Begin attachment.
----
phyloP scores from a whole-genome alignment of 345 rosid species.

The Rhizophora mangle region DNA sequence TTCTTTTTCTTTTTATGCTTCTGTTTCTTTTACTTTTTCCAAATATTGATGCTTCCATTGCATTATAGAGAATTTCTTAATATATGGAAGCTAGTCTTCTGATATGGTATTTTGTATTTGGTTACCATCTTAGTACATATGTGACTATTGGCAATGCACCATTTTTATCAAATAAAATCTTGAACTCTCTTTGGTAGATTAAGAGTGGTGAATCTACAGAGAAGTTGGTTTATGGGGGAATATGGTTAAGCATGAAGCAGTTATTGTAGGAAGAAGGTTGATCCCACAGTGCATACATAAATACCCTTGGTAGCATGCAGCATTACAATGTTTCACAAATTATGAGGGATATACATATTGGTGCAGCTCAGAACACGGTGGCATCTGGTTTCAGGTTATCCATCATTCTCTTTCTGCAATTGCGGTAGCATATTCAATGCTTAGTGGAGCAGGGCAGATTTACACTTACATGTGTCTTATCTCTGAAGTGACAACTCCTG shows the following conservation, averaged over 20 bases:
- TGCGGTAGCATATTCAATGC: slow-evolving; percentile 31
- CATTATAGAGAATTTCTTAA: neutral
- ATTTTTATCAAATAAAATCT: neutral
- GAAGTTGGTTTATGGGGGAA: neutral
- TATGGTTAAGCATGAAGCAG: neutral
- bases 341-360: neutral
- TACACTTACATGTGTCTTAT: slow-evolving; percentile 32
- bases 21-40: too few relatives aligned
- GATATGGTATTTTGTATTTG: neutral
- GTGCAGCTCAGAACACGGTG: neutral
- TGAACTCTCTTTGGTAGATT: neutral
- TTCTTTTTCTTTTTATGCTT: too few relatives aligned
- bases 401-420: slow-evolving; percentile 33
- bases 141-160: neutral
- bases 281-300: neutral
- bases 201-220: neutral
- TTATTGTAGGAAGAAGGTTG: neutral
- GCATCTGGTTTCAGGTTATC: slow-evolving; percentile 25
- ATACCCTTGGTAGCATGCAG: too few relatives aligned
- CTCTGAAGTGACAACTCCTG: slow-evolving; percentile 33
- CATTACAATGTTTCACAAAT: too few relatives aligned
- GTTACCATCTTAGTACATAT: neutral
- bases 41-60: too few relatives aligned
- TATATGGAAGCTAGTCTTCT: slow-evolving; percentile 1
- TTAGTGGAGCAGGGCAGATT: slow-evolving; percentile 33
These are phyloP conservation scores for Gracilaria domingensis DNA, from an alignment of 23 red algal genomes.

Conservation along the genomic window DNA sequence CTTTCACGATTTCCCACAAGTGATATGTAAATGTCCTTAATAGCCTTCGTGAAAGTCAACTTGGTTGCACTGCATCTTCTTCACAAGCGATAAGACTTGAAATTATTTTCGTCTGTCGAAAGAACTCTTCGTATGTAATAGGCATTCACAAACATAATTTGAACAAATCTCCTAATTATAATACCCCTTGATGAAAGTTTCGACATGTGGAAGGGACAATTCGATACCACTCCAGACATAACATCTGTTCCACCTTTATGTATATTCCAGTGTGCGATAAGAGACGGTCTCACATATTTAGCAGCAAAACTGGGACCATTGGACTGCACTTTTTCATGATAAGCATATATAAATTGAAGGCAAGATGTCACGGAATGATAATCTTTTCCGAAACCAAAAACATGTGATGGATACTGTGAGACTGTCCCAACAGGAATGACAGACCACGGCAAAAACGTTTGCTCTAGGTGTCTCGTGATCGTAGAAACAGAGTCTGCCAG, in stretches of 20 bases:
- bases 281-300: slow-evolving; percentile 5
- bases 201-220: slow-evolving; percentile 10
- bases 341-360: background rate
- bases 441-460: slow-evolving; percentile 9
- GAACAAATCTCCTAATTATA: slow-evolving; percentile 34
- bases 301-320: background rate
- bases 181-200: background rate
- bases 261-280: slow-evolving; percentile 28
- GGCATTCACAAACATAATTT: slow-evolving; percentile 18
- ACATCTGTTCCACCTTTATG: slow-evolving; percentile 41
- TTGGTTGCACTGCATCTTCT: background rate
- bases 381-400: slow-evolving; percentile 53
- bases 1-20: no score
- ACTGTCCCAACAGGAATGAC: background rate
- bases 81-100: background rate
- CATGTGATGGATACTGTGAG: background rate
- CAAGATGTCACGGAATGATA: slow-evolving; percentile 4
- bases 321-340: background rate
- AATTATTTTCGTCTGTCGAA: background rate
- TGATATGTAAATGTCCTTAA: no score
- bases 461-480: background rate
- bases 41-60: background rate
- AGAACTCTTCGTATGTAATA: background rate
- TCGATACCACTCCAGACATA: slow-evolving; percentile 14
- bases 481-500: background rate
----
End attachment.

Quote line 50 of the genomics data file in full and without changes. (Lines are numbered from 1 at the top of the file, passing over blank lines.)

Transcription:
- bases 461-480: background rate